Along with countless others I am in love with Emily Dickinson for her brilliance, unique use of language, her gardens and flowers, her solitude, fragility, and her quirkiness and grace. Some maintained she lived “on the outskirts of sanity.” I wish I had been there on that day, May 19, 1886 in Amherst, Massachusetts, when her coffin was carried through fields of buttercups to the cemetery. Her devoted sister Lavinia had placed heliotrope in her hand and ringed her neck with violets and lady slippers. During her lifetime Emily was known more as a gardener than a poet. English literature scholar and biographer of Dickinson, Judith Farr, writes about her love of flowers in her beautifully illustrated The Gardens of Emily Dickinson (2004). Emily lived the last twenty-five years of her life as a recluse in the big house on Main Street where she continued to write some of the finest poetry we know, nearly 2000 over her life. During these years she was often referred to as “the Myth of Amherst.” What renewed my interest in her were four articles in the Summer 2014 issue of the literary journal the Kenyon Review where one of the contributors writes, “I find her the single most ferocious, terrifying , and intrepid lyric poet of our language…for the sheer proximity to chaos, devastation , psychic and physical rupture, oblivion.” Her gardens, flowers and poems were, I think, stays against confusion, chaos, disorder and darkness.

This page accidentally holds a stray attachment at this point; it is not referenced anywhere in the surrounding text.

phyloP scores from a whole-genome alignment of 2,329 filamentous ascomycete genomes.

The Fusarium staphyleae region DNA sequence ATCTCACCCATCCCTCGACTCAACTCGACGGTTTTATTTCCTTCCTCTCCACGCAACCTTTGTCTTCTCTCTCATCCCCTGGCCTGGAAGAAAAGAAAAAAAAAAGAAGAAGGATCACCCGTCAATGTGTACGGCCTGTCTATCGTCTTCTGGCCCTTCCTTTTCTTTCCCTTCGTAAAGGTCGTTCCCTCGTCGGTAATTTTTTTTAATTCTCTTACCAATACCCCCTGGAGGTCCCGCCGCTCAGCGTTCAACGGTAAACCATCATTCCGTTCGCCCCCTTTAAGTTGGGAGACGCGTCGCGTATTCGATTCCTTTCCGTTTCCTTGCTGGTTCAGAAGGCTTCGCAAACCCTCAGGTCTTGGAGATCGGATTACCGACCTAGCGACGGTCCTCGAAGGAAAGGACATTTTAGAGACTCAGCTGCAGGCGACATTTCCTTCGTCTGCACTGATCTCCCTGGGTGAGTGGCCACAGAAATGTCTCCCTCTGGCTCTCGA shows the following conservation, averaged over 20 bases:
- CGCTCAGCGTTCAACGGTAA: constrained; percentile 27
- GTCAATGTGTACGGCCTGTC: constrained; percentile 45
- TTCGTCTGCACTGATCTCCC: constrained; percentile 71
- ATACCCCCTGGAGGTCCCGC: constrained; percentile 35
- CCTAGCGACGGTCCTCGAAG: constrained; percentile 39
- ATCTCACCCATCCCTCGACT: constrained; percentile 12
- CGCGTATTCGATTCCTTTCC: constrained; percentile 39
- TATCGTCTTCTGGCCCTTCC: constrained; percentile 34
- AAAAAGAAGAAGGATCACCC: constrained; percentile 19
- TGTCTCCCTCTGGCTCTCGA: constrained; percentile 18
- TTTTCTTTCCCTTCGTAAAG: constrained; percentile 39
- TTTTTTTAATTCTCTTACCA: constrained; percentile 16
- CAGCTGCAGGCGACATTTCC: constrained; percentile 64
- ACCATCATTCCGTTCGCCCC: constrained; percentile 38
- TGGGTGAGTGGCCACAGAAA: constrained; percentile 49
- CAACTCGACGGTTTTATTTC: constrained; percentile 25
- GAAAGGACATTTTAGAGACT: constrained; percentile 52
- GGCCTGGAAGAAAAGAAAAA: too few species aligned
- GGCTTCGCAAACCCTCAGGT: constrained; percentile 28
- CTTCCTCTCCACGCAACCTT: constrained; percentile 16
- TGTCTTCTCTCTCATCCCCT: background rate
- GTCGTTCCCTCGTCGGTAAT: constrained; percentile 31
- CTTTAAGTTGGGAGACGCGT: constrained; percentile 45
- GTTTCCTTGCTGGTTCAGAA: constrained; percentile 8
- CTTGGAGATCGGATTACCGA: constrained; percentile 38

In several of her letters Dickinson spoke of her poetry as originating in, and responding to states of wonder and astonishment. Writing in the late Romantic period Emily resisted the all-too-bright and illusory light of the Enlightenment. She simply did not believe in the answerability of all questions. As did Nietzsche she inhabited an imaginative world overflowing with the force of being where sensuous life ran in her veins and time broke open – “Flora unimpeachable/To Time’s Analysis.” Her poetry often written late at night or before dawn reflected her intense microclimates of mood where astonishment is in the ascendancy: “The Dandelion’s pallid tube/Astonishes the Grass”; the Robin brings “ecstasy/ Among astonished boughs.” Dickinson’s analysis of wonder moves us to an epistemological realm in one of her poems where she assesses the meaning of wonder as a way of knowing: : “Wonder- is not precisely Knowing/And not precisely Knowing not-/A beautiful but bleak condition/ He has not lived who has not felt-.” Several phrases from another poem inform us that Enlightenment reason is far from our only way of knowing and being: “I felt a funeral in my brain…./ And then a plank in reason, broke,/And I dropped down, and down-/And hit a World, at every plunge,/ And Finished knowing – then.” Hers was a diurnal knowledge, a metaphysics of the quotidian.